Cosmic radiation and cancer mortality among airline pilots: results from a European cohort study (ESCAPE)
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- Langner, I., Blettner, M., Gundestrup, M. et al. Radiat Environ Biophys (2004) 42: 247. doi:10.1007/s00411-003-0214-7
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Cosmic radiation is an occupational risk factor for commercial aircrews. In this large European cohort study (ESCAPE) its association with cancer mortality was investigated on the basis of individual effective dose estimates for 19,184 male pilots. Mean annual doses were in the range of 2–5 mSv and cumulative lifetime doses did not exceed 80 mSv. All-cause and all-cancer mortality was low for all exposure categories. A significant negative risk trend for all-cause mortality was seen with increasing dose. Neither external and internal comparisons nor nested case-control analyses showed any substantially increased risks for cancer mortality due to ionizing radiation. However, the number of deaths for specific types of cancer was low and the confidence intervals of the risk estimates were rather wide. Difficulties in interpreting mortality risk estimates for time-dependent exposures are discussed.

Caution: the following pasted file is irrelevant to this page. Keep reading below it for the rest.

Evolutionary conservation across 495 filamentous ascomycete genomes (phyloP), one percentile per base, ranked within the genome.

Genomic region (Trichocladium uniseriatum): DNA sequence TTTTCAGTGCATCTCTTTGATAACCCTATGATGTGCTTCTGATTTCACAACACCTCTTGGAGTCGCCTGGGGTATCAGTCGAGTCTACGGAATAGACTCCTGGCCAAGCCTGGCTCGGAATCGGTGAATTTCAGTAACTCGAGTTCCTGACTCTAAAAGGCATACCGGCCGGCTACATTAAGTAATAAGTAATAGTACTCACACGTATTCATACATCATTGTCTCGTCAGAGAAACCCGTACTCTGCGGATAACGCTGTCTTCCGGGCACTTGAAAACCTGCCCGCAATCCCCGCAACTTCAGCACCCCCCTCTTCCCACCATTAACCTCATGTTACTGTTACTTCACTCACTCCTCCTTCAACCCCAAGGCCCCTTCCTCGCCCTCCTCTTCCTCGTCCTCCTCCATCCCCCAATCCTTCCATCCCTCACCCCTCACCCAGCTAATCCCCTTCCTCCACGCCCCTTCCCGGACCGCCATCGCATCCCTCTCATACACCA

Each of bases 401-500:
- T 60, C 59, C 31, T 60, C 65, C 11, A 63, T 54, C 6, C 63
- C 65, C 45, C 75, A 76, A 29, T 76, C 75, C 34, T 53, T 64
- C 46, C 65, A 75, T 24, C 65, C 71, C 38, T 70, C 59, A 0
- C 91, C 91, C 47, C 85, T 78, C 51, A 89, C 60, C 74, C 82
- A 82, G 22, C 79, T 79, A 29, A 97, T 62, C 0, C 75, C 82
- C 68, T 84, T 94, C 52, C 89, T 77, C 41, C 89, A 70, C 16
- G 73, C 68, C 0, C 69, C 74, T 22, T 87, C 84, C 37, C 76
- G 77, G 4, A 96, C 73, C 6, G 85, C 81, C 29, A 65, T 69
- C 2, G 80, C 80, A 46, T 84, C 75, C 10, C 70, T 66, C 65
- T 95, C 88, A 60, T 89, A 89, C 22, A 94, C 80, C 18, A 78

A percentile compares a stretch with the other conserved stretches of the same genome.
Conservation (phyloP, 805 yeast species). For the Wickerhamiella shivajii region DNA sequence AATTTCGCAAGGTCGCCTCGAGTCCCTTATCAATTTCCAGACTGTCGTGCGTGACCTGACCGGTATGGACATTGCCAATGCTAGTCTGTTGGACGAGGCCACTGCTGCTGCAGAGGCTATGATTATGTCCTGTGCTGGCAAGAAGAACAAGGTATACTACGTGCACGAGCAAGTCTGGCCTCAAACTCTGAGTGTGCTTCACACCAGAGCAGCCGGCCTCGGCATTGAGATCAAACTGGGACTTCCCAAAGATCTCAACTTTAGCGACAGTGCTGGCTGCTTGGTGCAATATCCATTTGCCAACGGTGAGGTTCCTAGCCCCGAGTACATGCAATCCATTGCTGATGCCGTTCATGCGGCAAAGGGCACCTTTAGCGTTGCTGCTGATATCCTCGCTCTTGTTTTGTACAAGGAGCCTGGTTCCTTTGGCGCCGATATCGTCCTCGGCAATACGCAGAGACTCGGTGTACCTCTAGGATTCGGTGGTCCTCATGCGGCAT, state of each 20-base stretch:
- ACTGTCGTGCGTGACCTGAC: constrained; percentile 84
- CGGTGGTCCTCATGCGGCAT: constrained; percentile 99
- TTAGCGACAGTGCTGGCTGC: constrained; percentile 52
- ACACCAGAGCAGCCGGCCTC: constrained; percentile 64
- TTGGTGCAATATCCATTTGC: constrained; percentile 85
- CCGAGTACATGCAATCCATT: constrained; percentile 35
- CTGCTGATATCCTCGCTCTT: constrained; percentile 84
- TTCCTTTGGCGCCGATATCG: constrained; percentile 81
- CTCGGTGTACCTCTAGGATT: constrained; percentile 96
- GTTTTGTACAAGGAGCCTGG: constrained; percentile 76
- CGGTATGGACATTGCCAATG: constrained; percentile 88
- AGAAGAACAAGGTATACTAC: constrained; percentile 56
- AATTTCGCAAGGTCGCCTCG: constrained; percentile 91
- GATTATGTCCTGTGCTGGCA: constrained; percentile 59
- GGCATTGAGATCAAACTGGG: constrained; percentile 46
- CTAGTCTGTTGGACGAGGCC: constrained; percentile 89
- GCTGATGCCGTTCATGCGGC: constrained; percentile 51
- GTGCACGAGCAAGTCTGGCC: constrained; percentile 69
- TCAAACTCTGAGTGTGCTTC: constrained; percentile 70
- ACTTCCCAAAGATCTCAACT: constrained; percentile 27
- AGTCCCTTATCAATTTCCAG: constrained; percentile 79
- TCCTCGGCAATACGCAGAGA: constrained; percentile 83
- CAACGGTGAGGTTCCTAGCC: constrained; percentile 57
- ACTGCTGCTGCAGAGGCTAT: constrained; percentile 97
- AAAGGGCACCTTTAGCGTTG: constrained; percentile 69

chronic lymphatic leukemia
standardized mortality ratio